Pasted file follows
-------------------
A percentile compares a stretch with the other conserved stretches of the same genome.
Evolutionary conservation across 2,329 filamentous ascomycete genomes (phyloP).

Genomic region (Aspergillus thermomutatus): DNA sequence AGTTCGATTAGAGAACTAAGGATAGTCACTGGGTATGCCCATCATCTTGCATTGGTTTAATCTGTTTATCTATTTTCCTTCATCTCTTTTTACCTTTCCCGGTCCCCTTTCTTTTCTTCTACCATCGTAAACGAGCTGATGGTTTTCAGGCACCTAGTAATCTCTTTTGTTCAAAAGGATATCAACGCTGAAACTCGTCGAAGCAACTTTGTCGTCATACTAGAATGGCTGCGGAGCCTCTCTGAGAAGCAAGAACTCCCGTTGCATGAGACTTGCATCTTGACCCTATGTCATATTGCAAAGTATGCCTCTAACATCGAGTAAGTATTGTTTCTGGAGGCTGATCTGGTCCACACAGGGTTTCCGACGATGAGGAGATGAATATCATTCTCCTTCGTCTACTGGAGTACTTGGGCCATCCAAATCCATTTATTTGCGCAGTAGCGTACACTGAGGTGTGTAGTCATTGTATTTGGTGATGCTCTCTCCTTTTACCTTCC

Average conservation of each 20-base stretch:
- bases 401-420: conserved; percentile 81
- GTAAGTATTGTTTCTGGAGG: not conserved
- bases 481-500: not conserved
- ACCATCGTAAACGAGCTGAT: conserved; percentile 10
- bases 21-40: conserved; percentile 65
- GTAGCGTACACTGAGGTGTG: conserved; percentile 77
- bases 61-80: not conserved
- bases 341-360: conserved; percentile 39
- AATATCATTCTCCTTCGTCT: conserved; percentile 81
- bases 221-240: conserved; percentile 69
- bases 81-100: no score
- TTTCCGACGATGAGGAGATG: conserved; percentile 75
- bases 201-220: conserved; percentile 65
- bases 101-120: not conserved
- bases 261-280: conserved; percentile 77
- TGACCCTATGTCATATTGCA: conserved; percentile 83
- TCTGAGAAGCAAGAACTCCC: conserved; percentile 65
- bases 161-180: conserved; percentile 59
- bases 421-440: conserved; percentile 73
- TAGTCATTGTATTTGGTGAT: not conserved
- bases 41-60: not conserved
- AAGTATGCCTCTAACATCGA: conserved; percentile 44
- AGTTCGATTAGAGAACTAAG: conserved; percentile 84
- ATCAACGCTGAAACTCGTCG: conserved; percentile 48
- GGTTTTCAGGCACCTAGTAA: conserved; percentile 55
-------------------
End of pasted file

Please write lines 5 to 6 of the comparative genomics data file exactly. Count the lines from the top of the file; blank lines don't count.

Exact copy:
- bases 401-420: conserved; percentile 81
- GTAAGTATTGTTTCTGGAGG: not conserved